COgnITIve BehavIOUr TheraPy Case sTUDIes124service for Ben which could be the CAMHS Team or the PCMHT. In either case, further low-intensity sessions would be relevant and these could be offered outside of specialist mental health services at steps 2 or 3. Ben was also informed that he could refer himself to either service.Critique of case studyThis case study highlights the time it takes to build up a therapeutic relation-ship with a client who has conduct disorder and is mistrustful of others. In such a situation much of the early sessions which would normally be taken up with homework tasks (after assessments) had to be suspended and the number of sessions increased. Equally Ben’s reluctance to participate in the assessment exercises meant that therapy had to rely on the Socratic method to gain infor-mation and at times extra data had to be acquired from his mother. It might have been more appropriate for Ben and his mother to have been seen within a family therapy setting using systemic approaches, but his initial animosity towards her meant this was impractical in this case. The language used in therapy was also important; the use of wrong termi-nology or words that would have negative connotations for Ben had to be avoided and this was particularly true in the issue of self-study and out of ses-sion exercises. Language and its use in psycho-educational approaches requires an understanding of the verbal and cognitive abilities of the client in order to balance the information, giving material at the right level for the client. In Ben’s case several sessions were spent in reviewing and repeating exercises to support his understanding and this inevitably hindered other activities.Ben also refused to participate in exercises that would have a beneficial effect on his physical reactions to anger, which again perhaps slowed down progress but is a realistic portrayal, and it may be that in time Ben would resort to breathing and relaxation exercises through being referred to a therapist specialising in mindfulness techniques when he is ready to do so.Problems arising in therapyOne of the main issues in therapy is trust and the establishment of a relation-ship that has objectives and goals. Ben had a history of poor relationships with those he saw as authority figures and it was realistic to expect a period of adjustment to occur before Ben would begin to engage with therapy itself. It would be simpler to label Ben with an intractable conduct disorder but many individuals with the right support at the right time can lead adequate 08-Thomas & Drake-4286-Ch-08.indd 12405/11/2011 12:39:27 PM
ClIenT PresenTIng wITh COnDUCT DIsOrDer125lives after therapy. Trust is entwined with confidentiality, and again therapeu-tic interaction in cases of conduct disorder takes time as the client begins to realise that confidentiality within sessions is maintained and actively demon-strated by the therapist. Equally at time of discharge the issue of trust remains important. The indi-vidual with conduct disorder who has developed trust in the therapy and the therapist now has to carry on with less support and rely on learning and the acquired skills and adaptation abilities to continue the work therapy had only started. This can be difficult, for, as mentioned earlier, the attrition rate for anger management from referral to treatment end is high anyway and learning to generalise trust and coping skills outside of the sessions is therefore an integral aspect of therapy. That is why the discharge phase stresses the opportunity for the client to informally refer themselves to therapy again; it does not provide maintenance therapy support or even a dependency relationship but provides the basis for the client to feel secure that they can access support if required.The issue of language is important. Ben needed to be treated as a young adult; in fact many issues in his life would test the abilities of many adults and he had to understand that he led the pace of therapy and the level that it could be taken to. In this case the work was around NATs and adaptations to trig-gers and reactions when angry, but his relationship with his father may have a direct bearing on dysfunctional underlying assumptions or even schema level functions. Yet Ben’s immediate problems were of a priority when he first came to therapy and in relation to NATs immediate interventions were appropriate, whilst his youth and the duration and length of therapy pre-vented further work in this area of underlying assumptions at core level. This could be an area that could be explored further if Ben wished to return to therapy. Language therefore had to be targeted at his maturity level, his intel-lectual abilities and his perceptions of adult interaction, and much time was spent in sessions in this area because they impacted on trust and confidence building in the therapeutic process itself.Finally there is the issue of the client’s behaviour outside therapy, which may contrast strongly with the therapist’s view of the world. In this case study Ben engaged in a form of gang dispute which may be accepted in his peer group and he therefore had a rationale for responding in a way that was at odds with the view of violence held by the therapist. Yet it could be argued that Ben was not reacting to NATs in that situation but was responding in a way that was considered the norm amongst his peers. This makes therapy hard as the therapist must judge several things: whether the reaction was a NATs response to triggers; whether therapy itself provided a justification for the actions; and whether therapy can continue from the therapist’s perception rather than the client’s. Trust, after all, works both ways. In this case therapy did continue 08-Thomas & Drake-4286-Ch-08.indd 12505/11/2011 12:39:27 PM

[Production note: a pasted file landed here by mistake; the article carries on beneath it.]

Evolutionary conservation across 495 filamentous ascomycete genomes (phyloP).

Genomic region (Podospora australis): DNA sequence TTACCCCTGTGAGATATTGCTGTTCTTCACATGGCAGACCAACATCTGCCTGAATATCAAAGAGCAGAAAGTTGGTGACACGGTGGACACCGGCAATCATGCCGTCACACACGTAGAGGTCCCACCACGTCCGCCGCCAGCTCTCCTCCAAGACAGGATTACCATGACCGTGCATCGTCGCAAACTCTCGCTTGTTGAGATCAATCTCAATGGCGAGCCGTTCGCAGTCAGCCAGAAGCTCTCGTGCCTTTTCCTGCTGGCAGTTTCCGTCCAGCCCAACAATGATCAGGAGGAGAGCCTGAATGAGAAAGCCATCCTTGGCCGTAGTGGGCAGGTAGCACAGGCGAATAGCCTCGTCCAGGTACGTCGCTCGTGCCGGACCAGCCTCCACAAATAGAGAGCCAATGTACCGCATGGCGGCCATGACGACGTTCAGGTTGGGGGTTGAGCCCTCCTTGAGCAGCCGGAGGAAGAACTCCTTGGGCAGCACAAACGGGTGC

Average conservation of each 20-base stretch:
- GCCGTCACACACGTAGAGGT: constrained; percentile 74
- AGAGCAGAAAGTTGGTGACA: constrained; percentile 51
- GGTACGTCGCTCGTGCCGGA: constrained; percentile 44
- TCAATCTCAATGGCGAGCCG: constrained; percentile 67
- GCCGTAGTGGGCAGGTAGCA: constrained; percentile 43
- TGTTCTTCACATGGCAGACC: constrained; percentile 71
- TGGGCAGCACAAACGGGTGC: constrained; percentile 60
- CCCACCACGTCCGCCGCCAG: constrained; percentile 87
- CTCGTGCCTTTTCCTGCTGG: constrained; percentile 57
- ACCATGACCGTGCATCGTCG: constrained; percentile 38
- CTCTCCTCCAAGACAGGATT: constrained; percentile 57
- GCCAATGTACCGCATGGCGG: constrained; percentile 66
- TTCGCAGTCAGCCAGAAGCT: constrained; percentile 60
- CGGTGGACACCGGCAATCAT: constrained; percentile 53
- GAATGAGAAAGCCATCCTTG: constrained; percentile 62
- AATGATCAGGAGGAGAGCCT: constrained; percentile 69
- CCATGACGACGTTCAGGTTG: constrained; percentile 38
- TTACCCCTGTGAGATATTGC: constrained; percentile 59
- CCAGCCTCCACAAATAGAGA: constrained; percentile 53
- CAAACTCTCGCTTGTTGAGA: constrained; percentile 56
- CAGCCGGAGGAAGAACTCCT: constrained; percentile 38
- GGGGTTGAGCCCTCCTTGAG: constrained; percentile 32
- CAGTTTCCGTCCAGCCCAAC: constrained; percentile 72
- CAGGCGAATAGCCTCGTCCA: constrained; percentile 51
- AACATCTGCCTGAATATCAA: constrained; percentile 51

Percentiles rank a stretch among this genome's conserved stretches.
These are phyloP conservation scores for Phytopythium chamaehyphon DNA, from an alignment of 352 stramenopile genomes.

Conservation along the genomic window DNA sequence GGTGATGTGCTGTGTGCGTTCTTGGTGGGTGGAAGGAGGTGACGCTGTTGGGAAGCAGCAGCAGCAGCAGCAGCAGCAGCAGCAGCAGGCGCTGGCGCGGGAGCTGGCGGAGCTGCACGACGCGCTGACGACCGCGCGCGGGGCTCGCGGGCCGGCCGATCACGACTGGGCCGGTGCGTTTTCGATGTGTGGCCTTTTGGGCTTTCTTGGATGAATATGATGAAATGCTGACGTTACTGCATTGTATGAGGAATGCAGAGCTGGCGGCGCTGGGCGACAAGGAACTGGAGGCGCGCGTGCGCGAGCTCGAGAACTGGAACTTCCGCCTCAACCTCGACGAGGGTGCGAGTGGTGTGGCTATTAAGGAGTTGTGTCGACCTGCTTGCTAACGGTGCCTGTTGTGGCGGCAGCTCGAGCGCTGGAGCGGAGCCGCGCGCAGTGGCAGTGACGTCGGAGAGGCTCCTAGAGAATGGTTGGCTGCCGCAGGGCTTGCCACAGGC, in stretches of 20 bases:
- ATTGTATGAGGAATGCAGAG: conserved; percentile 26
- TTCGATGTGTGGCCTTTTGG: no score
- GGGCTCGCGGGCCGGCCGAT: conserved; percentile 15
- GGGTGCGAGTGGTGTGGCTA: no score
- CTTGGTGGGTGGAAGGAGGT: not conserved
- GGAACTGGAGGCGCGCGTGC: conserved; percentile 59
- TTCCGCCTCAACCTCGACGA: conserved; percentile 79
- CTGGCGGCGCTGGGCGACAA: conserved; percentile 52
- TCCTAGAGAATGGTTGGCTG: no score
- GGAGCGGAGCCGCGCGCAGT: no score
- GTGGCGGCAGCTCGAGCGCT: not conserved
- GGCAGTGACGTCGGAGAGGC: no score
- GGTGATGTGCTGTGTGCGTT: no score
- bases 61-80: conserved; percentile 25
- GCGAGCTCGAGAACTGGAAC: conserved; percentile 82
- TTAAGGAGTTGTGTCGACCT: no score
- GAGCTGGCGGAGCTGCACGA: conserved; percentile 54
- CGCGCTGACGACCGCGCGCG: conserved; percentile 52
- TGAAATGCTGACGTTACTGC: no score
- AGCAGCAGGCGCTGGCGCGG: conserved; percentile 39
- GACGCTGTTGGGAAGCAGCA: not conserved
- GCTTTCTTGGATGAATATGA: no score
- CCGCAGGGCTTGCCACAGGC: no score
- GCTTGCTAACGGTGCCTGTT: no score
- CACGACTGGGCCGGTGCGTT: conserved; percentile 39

COgnITIve BehavIOUr TheraPy Case sTUDIes126Suggested activity:Think about …because the therapist took the view that Ben was approaching the issues in a way that the therapist might not but the approach fitted Ben’s perception of his world, albeit one which did not fit into the world view of the therapist. 1. On what criteria did Ben meet the diagnosis for moderate conduct disorder?2. how was his anger pattern maintained?3. The socratic methods were important in this case study; how would you encourage the client to gather assessment data with you? 4. what would you have done differently to encourage the client to engage in new physiological adaptations to anger?5. what are the issues around therapeutic trust and boundaries when treating anger management techniques?• Try and recall when you were last angry; can you identify the anger adapta-tion model at work? • Keep your own thought diary for a week and measure your responses to specific situations – immediately, six hours later and the next day. This will help you understand the immediacy of certain thoughts and feelings and how many clients require some time to be free of strong emotions, especially anger.• It takes a lot of nerve to engage in therapy. Practise different approaches to making therapy more acceptable, adapting these depending on the client and their presenting problems. 08-Thomas & Drake-4286-Ch-08.indd 12605/11/2011 12:39:27 PM